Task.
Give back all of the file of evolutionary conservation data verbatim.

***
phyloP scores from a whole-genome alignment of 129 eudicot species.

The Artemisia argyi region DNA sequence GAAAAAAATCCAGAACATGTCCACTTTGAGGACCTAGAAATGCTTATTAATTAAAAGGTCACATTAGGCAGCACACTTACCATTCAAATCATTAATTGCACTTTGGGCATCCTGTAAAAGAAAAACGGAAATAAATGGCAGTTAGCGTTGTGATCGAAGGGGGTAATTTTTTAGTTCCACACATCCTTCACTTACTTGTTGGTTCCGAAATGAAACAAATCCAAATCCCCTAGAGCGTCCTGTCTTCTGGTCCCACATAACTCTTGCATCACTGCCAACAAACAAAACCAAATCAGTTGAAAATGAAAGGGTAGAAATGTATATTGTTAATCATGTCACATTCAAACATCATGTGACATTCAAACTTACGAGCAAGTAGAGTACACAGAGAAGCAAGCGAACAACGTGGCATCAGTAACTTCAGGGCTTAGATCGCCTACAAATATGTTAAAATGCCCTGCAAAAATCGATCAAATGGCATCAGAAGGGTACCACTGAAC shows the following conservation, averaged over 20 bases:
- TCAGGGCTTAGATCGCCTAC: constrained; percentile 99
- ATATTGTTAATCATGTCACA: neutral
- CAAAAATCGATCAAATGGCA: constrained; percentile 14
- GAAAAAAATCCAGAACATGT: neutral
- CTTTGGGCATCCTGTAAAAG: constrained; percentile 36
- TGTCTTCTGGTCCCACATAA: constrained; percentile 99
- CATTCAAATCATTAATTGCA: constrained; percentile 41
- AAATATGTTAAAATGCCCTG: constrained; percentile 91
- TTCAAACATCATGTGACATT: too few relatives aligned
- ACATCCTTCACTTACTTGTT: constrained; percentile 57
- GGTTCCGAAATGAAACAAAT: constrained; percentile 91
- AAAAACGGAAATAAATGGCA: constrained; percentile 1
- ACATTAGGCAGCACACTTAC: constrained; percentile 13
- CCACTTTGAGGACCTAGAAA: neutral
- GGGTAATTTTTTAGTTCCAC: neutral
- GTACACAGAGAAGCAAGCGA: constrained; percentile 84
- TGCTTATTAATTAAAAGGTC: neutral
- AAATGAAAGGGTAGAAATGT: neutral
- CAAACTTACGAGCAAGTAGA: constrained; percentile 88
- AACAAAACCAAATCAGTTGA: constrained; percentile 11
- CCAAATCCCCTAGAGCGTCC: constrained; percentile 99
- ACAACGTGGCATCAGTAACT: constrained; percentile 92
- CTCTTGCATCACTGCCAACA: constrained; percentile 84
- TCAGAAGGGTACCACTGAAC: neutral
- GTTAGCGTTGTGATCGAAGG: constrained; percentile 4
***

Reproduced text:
phyloP scores from a whole-genome alignment of 129 eudicot species.

The Artemisia argyi region DNA sequence GAAAAAAATCCAGAACATGTCCACTTTGAGGACCTAGAAATGCTTATTAATTAAAAGGTCACATTAGGCAGCACACTTACCATTCAAATCATTAATTGCACTTTGGGCATCCTGTAAAAGAAAAACGGAAATAAATGGCAGTTAGCGTTGTGATCGAAGGGGGTAATTTTTTAGTTCCACACATCCTTCACTTACTTGTTGGTTCCGAAATGAAACAAATCCAAATCCCCTAGAGCGTCCTGTCTTCTGGTCCCACATAACTCTTGCATCACTGCCAACAAACAAAACCAAATCAGTTGAAAATGAAAGGGTAGAAATGTATATTGTTAATCATGTCACATTCAAACATCATGTGACATTCAAACTTACGAGCAAGTAGAGTACACAGAGAAGCAAGCGAACAACGTGGCATCAGTAACTTCAGGGCTTAGATCGCCTACAAATATGTTAAAATGCCCTGCAAAAATCGATCAAATGGCATCAGAAGGGTACCACTGAAC shows the following conservation, averaged over 20 bases:
- TCAGGGCTTAGATCGCCTAC: constrained; percentile 99
- ATATTGTTAATCATGTCACA: neutral
- CAAAAATCGATCAAATGGCA: constrained; percentile 14
- GAAAAAAATCCAGAACATGT: neutral
- CTTTGGGCATCCTGTAAAAG: constrained; percentile 36
- TGTCTTCTGGTCCCACATAA: constrained; percentile 99
- CATTCAAATCATTAATTGCA: constrained; percentile 41
- AAATATGTTAAAATGCCCTG: constrained; percentile 91
- TTCAAACATCATGTGACATT: too few relatives aligned
- ACATCCTTCACTTACTTGTT: constrained; percentile 57
- GGTTCCGAAATGAAACAAAT: constrained; percentile 91
- AAAAACGGAAATAAATGGCA: constrained; percentile 1
- ACATTAGGCAGCACACTTAC: constrained; percentile 13
- CCACTTTGAGGACCTAGAAA: neutral
- GGGTAATTTTTTAGTTCCAC: neutral
- GTACACAGAGAAGCAAGCGA: constrained; percentile 84
- TGCTTATTAATTAAAAGGTC: neutral
- AAATGAAAGGGTAGAAATGT: neutral
- CAAACTTACGAGCAAGTAGA: constrained; percentile 88
- AACAAAACCAAATCAGTTGA: constrained; percentile 11
- CCAAATCCCCTAGAGCGTCC: constrained; percentile 99
- ACAACGTGGCATCAGTAACT: constrained; percentile 92
- CTCTTGCATCACTGCCAACA: constrained; percentile 84
- TCAGAAGGGTACCACTGAAC: neutral
- GTTAGCGTTGTGATCGAAGG: constrained; percentile 4